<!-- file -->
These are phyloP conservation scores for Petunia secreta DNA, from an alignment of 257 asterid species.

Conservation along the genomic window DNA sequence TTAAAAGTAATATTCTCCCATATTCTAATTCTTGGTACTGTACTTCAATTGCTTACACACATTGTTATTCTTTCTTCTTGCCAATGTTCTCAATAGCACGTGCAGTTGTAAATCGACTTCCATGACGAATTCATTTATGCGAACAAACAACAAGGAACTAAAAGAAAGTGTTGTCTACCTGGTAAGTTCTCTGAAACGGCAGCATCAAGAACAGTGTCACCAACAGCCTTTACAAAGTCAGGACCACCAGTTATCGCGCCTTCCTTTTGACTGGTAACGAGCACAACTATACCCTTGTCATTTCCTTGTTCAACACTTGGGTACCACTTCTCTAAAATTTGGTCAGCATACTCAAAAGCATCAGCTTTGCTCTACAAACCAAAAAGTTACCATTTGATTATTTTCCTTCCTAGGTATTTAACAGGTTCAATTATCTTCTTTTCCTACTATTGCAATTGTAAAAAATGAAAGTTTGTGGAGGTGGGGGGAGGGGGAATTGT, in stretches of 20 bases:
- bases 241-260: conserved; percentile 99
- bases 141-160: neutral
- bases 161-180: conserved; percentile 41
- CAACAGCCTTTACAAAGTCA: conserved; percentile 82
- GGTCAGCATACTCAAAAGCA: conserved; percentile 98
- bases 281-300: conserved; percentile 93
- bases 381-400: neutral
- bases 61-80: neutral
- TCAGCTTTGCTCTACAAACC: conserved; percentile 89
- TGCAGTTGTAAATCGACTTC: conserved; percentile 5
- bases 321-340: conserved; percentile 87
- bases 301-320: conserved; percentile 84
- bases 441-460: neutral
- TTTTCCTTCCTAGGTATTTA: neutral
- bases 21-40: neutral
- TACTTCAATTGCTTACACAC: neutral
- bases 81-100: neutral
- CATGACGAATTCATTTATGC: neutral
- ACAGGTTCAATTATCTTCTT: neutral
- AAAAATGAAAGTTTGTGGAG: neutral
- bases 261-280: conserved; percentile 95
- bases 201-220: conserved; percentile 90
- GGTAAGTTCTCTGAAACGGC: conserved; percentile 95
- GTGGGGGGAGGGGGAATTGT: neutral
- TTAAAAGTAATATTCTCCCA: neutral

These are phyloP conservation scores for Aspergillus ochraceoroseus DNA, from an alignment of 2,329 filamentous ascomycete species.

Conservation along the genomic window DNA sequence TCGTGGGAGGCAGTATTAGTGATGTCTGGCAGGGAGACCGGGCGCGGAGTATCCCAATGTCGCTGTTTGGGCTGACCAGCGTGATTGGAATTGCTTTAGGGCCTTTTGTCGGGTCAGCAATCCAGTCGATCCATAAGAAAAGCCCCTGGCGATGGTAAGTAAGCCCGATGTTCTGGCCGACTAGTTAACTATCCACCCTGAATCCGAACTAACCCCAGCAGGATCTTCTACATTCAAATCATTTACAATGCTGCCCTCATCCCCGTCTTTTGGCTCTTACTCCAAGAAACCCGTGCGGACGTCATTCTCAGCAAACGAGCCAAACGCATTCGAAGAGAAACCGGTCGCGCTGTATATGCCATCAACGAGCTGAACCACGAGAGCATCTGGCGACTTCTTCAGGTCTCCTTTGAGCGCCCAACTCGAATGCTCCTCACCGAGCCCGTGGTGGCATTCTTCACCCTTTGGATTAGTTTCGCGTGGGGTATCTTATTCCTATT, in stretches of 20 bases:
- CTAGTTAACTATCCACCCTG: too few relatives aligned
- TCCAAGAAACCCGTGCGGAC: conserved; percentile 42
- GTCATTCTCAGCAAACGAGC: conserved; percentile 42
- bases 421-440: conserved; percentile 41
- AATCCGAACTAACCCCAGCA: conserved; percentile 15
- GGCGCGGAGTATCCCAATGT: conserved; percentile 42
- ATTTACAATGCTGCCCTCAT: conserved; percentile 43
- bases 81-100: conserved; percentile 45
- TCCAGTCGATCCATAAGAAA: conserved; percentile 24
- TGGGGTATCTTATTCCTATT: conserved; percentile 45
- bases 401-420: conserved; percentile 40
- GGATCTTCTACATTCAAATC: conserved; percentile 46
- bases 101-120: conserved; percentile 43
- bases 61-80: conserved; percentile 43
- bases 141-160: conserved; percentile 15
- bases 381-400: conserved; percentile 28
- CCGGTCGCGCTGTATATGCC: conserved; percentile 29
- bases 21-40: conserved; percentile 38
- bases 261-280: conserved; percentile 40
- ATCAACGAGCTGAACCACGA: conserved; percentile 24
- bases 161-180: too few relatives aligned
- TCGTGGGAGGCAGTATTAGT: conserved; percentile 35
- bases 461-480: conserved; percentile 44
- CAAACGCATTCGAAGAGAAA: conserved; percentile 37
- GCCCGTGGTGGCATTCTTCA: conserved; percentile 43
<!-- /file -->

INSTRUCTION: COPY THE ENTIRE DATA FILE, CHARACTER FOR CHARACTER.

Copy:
These are phyloP conservation scores for Petunia secreta DNA, from an alignment of 257 asterid species.

Conservation along the genomic window DNA sequence TTAAAAGTAATATTCTCCCATATTCTAATTCTTGGTACTGTACTTCAATTGCTTACACACATTGTTATTCTTTCTTCTTGCCAATGTTCTCAATAGCACGTGCAGTTGTAAATCGACTTCCATGACGAATTCATTTATGCGAACAAACAACAAGGAACTAAAAGAAAGTGTTGTCTACCTGGTAAGTTCTCTGAAACGGCAGCATCAAGAACAGTGTCACCAACAGCCTTTACAAAGTCAGGACCACCAGTTATCGCGCCTTCCTTTTGACTGGTAACGAGCACAACTATACCCTTGTCATTTCCTTGTTCAACACTTGGGTACCACTTCTCTAAAATTTGGTCAGCATACTCAAAAGCATCAGCTTTGCTCTACAAACCAAAAAGTTACCATTTGATTATTTTCCTTCCTAGGTATTTAACAGGTTCAATTATCTTCTTTTCCTACTATTGCAATTGTAAAAAATGAAAGTTTGTGGAGGTGGGGGGAGGGGGAATTGT, in stretches of 20 bases:
- bases 241-260: conserved; percentile 99
- bases 141-160: neutral
- bases 161-180: conserved; percentile 41
- CAACAGCCTTTACAAAGTCA: conserved; percentile 82
- GGTCAGCATACTCAAAAGCA: conserved; percentile 98
- bases 281-300: conserved; percentile 93
- bases 381-400: neutral
- bases 61-80: neutral
- TCAGCTTTGCTCTACAAACC: conserved; percentile 89
- TGCAGTTGTAAATCGACTTC: conserved; percentile 5
- bases 321-340: conserved; percentile 87
- bases 301-320: conserved; percentile 84
- bases 441-460: neutral
- TTTTCCTTCCTAGGTATTTA: neutral
- bases 21-40: neutral
- TACTTCAATTGCTTACACAC: neutral
- bases 81-100: neutral
- CATGACGAATTCATTTATGC: neutral
- ACAGGTTCAATTATCTTCTT: neutral
- AAAAATGAAAGTTTGTGGAG: neutral
- bases 261-280: conserved; percentile 95
- bases 201-220: conserved; percentile 90
- GGTAAGTTCTCTGAAACGGC: conserved; percentile 95
- GTGGGGGGAGGGGGAATTGT: neutral
- TTAAAAGTAATATTCTCCCA: neutral

These are phyloP conservation scores for Aspergillus ochraceoroseus DNA, from an alignment of 2,329 filamentous ascomycete species.

Conservation along the genomic window DNA sequence TCGTGGGAGGCAGTATTAGTGATGTCTGGCAGGGAGACCGGGCGCGGAGTATCCCAATGTCGCTGTTTGGGCTGACCAGCGTGATTGGAATTGCTTTAGGGCCTTTTGTCGGGTCAGCAATCCAGTCGATCCATAAGAAAAGCCCCTGGCGATGGTAAGTAAGCCCGATGTTCTGGCCGACTAGTTAACTATCCACCCTGAATCCGAACTAACCCCAGCAGGATCTTCTACATTCAAATCATTTACAATGCTGCCCTCATCCCCGTCTTTTGGCTCTTACTCCAAGAAACCCGTGCGGACGTCATTCTCAGCAAACGAGCCAAACGCATTCGAAGAGAAACCGGTCGCGCTGTATATGCCATCAACGAGCTGAACCACGAGAGCATCTGGCGACTTCTTCAGGTCTCCTTTGAGCGCCCAACTCGAATGCTCCTCACCGAGCCCGTGGTGGCATTCTTCACCCTTTGGATTAGTTTCGCGTGGGGTATCTTATTCCTATT, in stretches of 20 bases:
- CTAGTTAACTATCCACCCTG: too few relatives aligned
- TCCAAGAAACCCGTGCGGAC: conserved; percentile 42
- GTCATTCTCAGCAAACGAGC: conserved; percentile 42
- bases 421-440: conserved; percentile 41
- AATCCGAACTAACCCCAGCA: conserved; percentile 15
- GGCGCGGAGTATCCCAATGT: conserved; percentile 42
- ATTTACAATGCTGCCCTCAT: conserved; percentile 43
- bases 81-100: conserved; percentile 45
- TCCAGTCGATCCATAAGAAA: conserved; percentile 24
- TGGGGTATCTTATTCCTATT: conserved; percentile 45
- bases 401-420: conserved; percentile 40
- GGATCTTCTACATTCAAATC: conserved; percentile 46
- bases 101-120: conserved; percentile 43
- bases 61-80: conserved; percentile 43
- bases 141-160: conserved; percentile 15
- bases 381-400: conserved; percentile 28
- CCGGTCGCGCTGTATATGCC: conserved; percentile 29
- bases 21-40: conserved; percentile 38
- bases 261-280: conserved; percentile 40
- ATCAACGAGCTGAACCACGA: conserved; percentile 24
- bases 161-180: too few relatives aligned
- TCGTGGGAGGCAGTATTAGT: conserved; percentile 35
- bases 461-480: conserved; percentile 44
- CAAACGCATTCGAAGAGAAA: conserved; percentile 37
- GCCCGTGGTGGCATTCTTCA: conserved; percentile 43